State recognizes the Everly Brothers Park
By Mike Steely
They only lived in Knoxville for a brief two years but the impact they had on our region and the nation is astounding. The singing brothers combined country with rock and roll and kicked off careers that would produce hit songs and influence many, many nationally known singers.
The Everly Brothers Park in Bearden was created by local residents who attended West High School with the boys and by interested Bearden citizens who wanted to do something to remember the duo. The park, on a small corner of Kingston Pike and Forest Hills Boulevard, features sidewalk plaques sharing memories of the brothers from Paul Simon, Bob Dylan and many others.
Last Monday morning the little pocket park was the site of an important event. Commissioner Mark Ezell of Tennessee Tourism, surviving family members of the Everly Brothers and local supporters unveiled a state marker designating the Knoxville pocket park as a stop on the Tennessee Music Pathways.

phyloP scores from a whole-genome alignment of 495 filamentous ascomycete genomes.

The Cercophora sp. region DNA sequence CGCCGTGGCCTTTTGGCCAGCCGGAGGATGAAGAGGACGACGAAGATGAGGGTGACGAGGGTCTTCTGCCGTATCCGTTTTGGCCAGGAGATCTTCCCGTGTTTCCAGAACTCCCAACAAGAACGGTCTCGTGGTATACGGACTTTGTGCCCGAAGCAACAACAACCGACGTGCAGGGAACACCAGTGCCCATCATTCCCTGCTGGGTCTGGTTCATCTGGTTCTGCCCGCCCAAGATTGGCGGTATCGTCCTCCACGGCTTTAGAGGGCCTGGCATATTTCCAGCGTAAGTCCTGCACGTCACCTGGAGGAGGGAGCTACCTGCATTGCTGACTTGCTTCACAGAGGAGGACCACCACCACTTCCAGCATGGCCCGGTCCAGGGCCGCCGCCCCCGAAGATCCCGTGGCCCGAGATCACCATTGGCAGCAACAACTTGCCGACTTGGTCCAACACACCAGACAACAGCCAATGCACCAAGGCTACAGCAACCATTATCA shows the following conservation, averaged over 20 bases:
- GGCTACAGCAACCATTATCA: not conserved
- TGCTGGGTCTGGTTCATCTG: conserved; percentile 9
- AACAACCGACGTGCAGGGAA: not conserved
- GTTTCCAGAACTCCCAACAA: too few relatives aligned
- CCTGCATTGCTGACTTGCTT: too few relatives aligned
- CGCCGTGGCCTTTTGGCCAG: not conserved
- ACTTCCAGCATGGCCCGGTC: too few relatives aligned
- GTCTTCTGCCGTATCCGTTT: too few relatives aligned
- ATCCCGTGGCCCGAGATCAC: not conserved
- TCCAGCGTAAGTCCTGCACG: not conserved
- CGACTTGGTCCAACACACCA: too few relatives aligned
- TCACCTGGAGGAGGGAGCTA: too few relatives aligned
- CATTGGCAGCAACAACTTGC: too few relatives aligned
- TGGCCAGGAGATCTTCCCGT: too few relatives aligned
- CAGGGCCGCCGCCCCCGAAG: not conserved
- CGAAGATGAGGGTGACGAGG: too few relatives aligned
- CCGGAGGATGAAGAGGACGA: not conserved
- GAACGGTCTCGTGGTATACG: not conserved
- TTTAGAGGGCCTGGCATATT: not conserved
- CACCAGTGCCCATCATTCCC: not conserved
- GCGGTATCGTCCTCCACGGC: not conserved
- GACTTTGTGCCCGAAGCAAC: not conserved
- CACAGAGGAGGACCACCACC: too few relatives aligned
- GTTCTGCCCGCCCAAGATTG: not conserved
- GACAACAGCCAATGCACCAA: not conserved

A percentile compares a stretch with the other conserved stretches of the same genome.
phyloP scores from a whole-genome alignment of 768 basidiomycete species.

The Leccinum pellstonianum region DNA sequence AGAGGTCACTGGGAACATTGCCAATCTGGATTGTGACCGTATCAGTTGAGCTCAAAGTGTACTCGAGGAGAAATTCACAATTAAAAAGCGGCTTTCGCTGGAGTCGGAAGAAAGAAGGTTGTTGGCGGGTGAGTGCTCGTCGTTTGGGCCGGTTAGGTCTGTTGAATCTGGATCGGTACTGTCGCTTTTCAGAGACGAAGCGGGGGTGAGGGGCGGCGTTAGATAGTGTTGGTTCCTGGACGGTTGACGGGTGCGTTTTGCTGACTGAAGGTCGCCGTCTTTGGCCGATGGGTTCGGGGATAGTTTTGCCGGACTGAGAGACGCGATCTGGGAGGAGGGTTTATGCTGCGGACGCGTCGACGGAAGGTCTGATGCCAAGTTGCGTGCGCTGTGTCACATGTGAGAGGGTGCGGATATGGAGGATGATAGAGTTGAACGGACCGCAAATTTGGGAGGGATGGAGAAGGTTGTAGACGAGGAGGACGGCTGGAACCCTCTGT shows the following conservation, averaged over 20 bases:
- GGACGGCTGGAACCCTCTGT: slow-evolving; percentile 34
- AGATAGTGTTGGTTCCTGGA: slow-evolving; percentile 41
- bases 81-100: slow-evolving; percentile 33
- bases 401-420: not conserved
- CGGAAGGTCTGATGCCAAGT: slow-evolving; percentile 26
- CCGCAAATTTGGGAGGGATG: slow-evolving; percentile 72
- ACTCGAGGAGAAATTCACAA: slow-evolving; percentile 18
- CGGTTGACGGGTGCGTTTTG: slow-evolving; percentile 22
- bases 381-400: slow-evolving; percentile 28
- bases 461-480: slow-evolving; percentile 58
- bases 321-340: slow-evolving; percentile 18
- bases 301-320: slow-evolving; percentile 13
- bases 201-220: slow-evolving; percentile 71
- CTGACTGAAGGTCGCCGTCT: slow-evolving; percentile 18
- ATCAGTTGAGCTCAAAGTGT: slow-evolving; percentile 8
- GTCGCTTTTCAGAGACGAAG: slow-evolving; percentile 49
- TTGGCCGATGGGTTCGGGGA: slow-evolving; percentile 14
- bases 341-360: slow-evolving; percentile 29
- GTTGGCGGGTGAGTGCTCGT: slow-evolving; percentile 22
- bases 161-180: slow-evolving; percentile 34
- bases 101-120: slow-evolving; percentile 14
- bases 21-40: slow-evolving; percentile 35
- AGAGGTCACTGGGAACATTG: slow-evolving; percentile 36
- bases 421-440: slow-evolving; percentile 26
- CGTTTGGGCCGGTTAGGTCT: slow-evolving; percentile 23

Kim Bumpass of Visit Knoxville hosted the event along with former Councilman Duane Grieve and Dennis Owens introduced the Everly family and spoke briefly. Present were Patti Everly, Phil’s widow; Venetia Everly, Don’s eldest child; and her daughter, Arabella, Don’s first-born grandchild. Owens spoke of his involvement in creating the park and the history of the brothers in their brief residence in Knoxville and at West High School.
Grieve talked about the creation of the park, the efforts of the Bearden Council and Terry Faulkner plus the help of musician Graham Nash in getting various national musicians to send a signature and a message. The latest of those pathway markers came from Dolly Parton.
Y’uns Jugband performed various Everly tunes before and after the ceremony. The group includes Steve Horton, Dan Gammon and Will Ross.
The Tennessee Music Pathways recognizes places across our state and encourages visitors to stop by and stay longer in our state.
One of the messages on the walkway plaques is from Bob Dylan who wrote, “We owe these guys everything.” Obviously, Phil and Don Everly’s two years in Knoxville left their stamp on our local musical history. Both brothers have passed away but their impact on our community is lasting and important.